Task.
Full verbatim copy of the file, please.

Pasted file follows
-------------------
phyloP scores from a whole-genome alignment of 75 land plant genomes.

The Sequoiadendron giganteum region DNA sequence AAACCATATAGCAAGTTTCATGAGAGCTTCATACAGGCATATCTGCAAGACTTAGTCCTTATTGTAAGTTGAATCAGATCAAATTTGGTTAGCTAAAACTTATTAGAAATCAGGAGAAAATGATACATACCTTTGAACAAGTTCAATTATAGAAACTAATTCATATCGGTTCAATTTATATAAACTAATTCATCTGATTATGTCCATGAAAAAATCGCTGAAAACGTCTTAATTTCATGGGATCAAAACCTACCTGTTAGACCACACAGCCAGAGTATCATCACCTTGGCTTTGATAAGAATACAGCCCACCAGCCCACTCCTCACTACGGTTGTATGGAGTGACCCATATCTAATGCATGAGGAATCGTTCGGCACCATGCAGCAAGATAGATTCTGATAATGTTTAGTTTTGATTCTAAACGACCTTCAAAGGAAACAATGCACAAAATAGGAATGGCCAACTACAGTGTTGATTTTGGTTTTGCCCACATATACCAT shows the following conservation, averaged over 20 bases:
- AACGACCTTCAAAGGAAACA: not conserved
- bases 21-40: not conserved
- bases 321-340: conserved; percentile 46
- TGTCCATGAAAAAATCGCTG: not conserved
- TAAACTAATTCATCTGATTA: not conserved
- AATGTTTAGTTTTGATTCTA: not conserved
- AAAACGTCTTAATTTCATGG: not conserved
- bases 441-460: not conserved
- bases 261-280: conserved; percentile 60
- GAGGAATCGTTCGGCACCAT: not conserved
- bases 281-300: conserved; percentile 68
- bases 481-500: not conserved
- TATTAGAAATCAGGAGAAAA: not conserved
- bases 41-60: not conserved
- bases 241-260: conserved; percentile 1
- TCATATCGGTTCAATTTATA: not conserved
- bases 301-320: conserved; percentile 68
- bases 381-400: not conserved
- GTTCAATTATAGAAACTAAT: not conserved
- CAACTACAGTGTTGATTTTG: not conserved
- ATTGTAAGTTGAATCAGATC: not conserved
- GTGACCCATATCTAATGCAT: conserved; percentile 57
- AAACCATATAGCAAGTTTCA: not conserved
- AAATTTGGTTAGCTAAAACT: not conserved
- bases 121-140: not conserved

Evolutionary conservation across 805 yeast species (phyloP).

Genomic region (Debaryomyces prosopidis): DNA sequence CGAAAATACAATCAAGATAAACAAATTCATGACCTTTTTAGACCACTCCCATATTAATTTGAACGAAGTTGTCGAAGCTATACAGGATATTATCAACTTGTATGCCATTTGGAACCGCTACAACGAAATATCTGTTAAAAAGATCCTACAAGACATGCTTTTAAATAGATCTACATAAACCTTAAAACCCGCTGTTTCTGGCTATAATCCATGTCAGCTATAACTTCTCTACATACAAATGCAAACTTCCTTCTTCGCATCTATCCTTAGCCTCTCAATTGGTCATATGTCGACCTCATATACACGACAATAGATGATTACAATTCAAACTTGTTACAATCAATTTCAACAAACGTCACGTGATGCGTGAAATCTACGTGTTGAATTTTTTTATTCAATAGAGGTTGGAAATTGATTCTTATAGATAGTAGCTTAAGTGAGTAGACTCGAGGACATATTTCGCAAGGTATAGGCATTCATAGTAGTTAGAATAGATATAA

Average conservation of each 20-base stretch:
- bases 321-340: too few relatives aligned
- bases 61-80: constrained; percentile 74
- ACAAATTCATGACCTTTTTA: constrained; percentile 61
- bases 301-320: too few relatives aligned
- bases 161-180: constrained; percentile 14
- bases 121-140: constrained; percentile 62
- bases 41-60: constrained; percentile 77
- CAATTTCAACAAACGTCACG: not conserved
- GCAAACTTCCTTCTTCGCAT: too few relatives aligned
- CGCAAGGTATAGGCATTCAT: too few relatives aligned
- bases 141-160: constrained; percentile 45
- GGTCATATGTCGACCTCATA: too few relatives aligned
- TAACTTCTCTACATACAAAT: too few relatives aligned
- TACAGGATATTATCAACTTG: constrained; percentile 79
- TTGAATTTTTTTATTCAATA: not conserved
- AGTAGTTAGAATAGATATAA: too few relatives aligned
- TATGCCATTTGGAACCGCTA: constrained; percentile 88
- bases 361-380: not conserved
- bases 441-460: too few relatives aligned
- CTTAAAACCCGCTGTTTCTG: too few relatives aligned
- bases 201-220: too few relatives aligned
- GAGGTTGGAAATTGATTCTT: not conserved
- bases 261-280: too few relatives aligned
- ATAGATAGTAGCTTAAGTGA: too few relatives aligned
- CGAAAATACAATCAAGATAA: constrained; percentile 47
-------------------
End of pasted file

phyloP scores from a whole-genome alignment of 75 land plant genomes.

The Sequoiadendron giganteum region DNA sequence AAACCATATAGCAAGTTTCATGAGAGCTTCATACAGGCATATCTGCAAGACTTAGTCCTTATTGTAAGTTGAATCAGATCAAATTTGGTTAGCTAAAACTTATTAGAAATCAGGAGAAAATGATACATACCTTTGAACAAGTTCAATTATAGAAACTAATTCATATCGGTTCAATTTATATAAACTAATTCATCTGATTATGTCCATGAAAAAATCGCTGAAAACGTCTTAATTTCATGGGATCAAAACCTACCTGTTAGACCACACAGCCAGAGTATCATCACCTTGGCTTTGATAAGAATACAGCCCACCAGCCCACTCCTCACTACGGTTGTATGGAGTGACCCATATCTAATGCATGAGGAATCGTTCGGCACCATGCAGCAAGATAGATTCTGATAATGTTTAGTTTTGATTCTAAACGACCTTCAAAGGAAACAATGCACAAAATAGGAATGGCCAACTACAGTGTTGATTTTGGTTTTGCCCACATATACCAT shows the following conservation, averaged over 20 bases:
- AACGACCTTCAAAGGAAACA: not conserved
- bases 21-40: not conserved
- bases 321-340: conserved; percentile 46
- TGTCCATGAAAAAATCGCTG: not conserved
- TAAACTAATTCATCTGATTA: not conserved
- AATGTTTAGTTTTGATTCTA: not conserved
- AAAACGTCTTAATTTCATGG: not conserved
- bases 441-460: not conserved
- bases 261-280: conserved; percentile 60
- GAGGAATCGTTCGGCACCAT: not conserved
- bases 281-300: conserved; percentile 68
- bases 481-500: not conserved
- TATTAGAAATCAGGAGAAAA: not conserved
- bases 41-60: not conserved
- bases 241-260: conserved; percentile 1
- TCATATCGGTTCAATTTATA: not conserved
- bases 301-320: conserved; percentile 68
- bases 381-400: not conserved
- GTTCAATTATAGAAACTAAT: not conserved
- CAACTACAGTGTTGATTTTG: not conserved
- ATTGTAAGTTGAATCAGATC: not conserved
- GTGACCCATATCTAATGCAT: conserved; percentile 57
- AAACCATATAGCAAGTTTCA: not conserved
- AAATTTGGTTAGCTAAAACT: not conserved
- bases 121-140: not conserved

Evolutionary conservation across 805 yeast species (phyloP).

Genomic region (Debaryomyces prosopidis): DNA sequence CGAAAATACAATCAAGATAAACAAATTCATGACCTTTTTAGACCACTCCCATATTAATTTGAACGAAGTTGTCGAAGCTATACAGGATATTATCAACTTGTATGCCATTTGGAACCGCTACAACGAAATATCTGTTAAAAAGATCCTACAAGACATGCTTTTAAATAGATCTACATAAACCTTAAAACCCGCTGTTTCTGGCTATAATCCATGTCAGCTATAACTTCTCTACATACAAATGCAAACTTCCTTCTTCGCATCTATCCTTAGCCTCTCAATTGGTCATATGTCGACCTCATATACACGACAATAGATGATTACAATTCAAACTTGTTACAATCAATTTCAACAAACGTCACGTGATGCGTGAAATCTACGTGTTGAATTTTTTTATTCAATAGAGGTTGGAAATTGATTCTTATAGATAGTAGCTTAAGTGAGTAGACTCGAGGACATATTTCGCAAGGTATAGGCATTCATAGTAGTTAGAATAGATATAA

Average conservation of each 20-base stretch:
- bases 321-340: too few relatives aligned
- bases 61-80: constrained; percentile 74
- ACAAATTCATGACCTTTTTA: constrained; percentile 61
- bases 301-320: too few relatives aligned
- bases 161-180: constrained; percentile 14
- bases 121-140: constrained; percentile 62
- bases 41-60: constrained; percentile 77
- CAATTTCAACAAACGTCACG: not conserved
- GCAAACTTCCTTCTTCGCAT: too few relatives aligned
- CGCAAGGTATAGGCATTCAT: too few relatives aligned
- bases 141-160: constrained; percentile 45
- GGTCATATGTCGACCTCATA: too few relatives aligned
- TAACTTCTCTACATACAAAT: too few relatives aligned
- TACAGGATATTATCAACTTG: constrained; percentile 79
- TTGAATTTTTTTATTCAATA: not conserved
- AGTAGTTAGAATAGATATAA: too few relatives aligned
- TATGCCATTTGGAACCGCTA: constrained; percentile 88
- bases 361-380: not conserved
- bases 441-460: too few relatives aligned
- CTTAAAACCCGCTGTTTCTG: too few relatives aligned
- bases 201-220: too few relatives aligned
- GAGGTTGGAAATTGATTCTT: not conserved
- bases 261-280: too few relatives aligned
- ATAGATAGTAGCTTAAGTGA: too few relatives aligned
- CGAAAATACAATCAAGATAA: constrained; percentile 47